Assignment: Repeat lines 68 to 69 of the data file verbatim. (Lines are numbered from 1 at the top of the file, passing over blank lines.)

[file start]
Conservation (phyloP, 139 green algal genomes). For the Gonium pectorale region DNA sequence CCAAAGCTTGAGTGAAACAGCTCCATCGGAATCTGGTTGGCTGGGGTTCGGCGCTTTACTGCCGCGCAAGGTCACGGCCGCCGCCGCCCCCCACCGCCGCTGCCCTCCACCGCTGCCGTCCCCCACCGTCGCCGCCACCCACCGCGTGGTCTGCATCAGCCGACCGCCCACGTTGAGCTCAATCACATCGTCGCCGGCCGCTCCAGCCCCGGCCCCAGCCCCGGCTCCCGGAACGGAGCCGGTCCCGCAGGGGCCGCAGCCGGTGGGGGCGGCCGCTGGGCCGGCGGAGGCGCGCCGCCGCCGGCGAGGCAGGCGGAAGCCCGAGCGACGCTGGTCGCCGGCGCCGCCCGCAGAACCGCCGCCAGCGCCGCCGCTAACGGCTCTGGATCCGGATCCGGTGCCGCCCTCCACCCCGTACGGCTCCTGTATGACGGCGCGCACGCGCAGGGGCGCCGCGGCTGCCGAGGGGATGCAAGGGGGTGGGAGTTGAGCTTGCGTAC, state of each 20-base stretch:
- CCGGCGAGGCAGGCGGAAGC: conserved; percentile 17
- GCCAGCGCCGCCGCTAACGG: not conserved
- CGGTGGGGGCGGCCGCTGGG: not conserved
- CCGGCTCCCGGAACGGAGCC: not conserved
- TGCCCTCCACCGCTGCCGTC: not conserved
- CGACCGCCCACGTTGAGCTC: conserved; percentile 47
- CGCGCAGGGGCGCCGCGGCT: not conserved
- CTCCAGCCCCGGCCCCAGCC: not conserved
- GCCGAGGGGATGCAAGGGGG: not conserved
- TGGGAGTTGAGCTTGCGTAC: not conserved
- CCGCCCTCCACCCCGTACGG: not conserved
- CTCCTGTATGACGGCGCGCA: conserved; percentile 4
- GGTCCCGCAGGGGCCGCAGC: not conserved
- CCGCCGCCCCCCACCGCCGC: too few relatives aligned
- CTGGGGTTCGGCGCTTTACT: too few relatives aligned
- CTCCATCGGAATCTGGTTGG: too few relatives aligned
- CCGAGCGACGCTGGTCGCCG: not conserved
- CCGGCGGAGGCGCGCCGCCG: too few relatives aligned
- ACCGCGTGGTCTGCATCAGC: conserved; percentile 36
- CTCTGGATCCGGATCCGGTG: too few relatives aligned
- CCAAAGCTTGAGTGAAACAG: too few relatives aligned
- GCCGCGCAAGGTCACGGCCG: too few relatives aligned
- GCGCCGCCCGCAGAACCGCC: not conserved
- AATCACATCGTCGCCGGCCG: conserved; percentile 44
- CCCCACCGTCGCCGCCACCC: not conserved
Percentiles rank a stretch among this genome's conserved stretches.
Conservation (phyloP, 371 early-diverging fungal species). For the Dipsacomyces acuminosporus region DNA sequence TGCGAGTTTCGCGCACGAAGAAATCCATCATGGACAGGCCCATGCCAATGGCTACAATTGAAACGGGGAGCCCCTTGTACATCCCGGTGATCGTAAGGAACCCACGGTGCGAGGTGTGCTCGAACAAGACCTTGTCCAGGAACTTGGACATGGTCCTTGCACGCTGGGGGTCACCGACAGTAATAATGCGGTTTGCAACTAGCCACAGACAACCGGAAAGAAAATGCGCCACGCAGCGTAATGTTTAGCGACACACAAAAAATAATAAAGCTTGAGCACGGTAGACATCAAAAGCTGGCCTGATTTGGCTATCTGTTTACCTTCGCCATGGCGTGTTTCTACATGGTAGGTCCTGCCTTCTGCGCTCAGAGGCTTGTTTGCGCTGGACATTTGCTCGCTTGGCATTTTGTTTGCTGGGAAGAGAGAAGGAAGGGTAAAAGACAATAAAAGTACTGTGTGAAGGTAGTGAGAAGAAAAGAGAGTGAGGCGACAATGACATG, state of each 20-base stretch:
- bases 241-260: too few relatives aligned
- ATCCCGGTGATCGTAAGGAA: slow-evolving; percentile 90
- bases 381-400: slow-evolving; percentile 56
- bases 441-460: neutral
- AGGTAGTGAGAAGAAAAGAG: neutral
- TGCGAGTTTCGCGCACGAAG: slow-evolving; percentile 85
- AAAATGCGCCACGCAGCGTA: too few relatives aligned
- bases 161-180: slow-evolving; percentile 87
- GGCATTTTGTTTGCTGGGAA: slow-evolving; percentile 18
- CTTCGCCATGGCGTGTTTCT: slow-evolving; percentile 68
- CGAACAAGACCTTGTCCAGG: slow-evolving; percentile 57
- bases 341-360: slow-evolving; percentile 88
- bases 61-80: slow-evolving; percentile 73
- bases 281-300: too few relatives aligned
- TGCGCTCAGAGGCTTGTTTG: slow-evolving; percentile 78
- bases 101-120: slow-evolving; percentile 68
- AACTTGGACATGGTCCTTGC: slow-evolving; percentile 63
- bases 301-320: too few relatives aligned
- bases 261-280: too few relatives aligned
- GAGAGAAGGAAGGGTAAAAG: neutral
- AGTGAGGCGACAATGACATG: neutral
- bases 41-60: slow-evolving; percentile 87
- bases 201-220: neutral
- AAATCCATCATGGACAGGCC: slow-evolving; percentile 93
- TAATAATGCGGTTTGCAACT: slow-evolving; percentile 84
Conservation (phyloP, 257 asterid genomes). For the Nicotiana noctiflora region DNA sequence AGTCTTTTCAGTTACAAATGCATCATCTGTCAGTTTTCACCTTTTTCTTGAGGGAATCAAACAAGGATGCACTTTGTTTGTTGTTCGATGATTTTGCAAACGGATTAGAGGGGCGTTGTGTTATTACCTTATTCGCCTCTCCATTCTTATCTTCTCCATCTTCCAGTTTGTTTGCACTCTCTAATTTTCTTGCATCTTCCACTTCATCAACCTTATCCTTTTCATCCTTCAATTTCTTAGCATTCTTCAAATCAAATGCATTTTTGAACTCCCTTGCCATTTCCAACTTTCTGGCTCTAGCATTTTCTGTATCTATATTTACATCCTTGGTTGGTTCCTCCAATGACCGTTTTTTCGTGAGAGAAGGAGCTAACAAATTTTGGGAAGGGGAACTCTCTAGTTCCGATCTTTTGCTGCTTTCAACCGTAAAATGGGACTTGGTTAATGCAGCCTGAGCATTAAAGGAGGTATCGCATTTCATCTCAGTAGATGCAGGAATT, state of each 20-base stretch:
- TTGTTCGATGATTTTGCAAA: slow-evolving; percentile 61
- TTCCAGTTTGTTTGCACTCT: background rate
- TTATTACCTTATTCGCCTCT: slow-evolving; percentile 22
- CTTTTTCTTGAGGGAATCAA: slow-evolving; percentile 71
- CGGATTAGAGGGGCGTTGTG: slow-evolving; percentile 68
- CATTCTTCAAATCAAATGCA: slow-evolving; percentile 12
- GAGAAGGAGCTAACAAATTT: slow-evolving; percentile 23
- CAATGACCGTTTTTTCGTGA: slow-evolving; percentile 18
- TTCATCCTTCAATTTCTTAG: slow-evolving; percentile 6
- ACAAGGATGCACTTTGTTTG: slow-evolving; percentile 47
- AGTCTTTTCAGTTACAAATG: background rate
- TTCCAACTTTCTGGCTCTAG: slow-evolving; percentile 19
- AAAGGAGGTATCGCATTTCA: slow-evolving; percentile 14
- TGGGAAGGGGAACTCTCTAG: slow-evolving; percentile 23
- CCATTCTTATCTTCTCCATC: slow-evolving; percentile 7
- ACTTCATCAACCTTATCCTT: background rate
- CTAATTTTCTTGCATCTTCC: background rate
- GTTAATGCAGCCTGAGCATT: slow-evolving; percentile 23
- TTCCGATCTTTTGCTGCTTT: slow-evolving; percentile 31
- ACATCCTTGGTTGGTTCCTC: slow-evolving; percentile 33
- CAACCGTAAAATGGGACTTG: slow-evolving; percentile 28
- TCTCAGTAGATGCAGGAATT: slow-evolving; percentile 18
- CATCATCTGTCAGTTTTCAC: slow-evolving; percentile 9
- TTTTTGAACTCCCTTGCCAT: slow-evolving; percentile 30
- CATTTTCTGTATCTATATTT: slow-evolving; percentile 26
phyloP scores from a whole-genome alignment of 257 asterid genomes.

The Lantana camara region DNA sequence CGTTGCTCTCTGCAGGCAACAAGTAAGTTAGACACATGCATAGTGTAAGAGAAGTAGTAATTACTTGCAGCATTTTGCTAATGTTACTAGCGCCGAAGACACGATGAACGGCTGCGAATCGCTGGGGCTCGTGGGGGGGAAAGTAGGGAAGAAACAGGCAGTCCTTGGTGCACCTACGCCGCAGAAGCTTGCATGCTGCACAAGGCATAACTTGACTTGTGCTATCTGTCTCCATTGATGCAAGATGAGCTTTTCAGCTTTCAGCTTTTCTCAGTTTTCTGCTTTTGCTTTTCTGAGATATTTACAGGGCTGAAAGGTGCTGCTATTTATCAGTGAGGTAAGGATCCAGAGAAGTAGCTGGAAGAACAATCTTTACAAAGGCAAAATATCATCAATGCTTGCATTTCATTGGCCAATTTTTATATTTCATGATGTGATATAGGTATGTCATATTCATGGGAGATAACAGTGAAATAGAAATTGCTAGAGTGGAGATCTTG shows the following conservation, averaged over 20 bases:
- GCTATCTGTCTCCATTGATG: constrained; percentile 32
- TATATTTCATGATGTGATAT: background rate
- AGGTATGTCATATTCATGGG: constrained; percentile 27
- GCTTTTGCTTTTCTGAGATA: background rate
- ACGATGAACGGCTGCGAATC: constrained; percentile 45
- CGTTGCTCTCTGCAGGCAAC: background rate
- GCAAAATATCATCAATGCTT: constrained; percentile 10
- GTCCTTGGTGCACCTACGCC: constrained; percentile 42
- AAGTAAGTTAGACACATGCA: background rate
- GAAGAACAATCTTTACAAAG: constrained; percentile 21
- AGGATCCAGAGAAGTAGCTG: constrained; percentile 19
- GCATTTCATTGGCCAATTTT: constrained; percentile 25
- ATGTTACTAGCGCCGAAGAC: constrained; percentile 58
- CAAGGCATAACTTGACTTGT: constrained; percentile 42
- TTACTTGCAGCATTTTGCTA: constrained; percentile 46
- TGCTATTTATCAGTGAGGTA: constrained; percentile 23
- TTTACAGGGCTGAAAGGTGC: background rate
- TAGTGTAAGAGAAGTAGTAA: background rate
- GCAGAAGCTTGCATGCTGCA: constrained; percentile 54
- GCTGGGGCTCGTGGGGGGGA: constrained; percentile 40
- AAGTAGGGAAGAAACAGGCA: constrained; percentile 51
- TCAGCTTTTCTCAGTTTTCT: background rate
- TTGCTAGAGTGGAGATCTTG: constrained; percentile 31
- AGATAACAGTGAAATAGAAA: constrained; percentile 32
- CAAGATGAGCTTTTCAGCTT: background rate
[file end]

- TGGGAAGGGGAACTCTCTAG: slow-evolving; percentile 23
- CCATTCTTATCTTCTCCATC: slow-evolving; percentile 7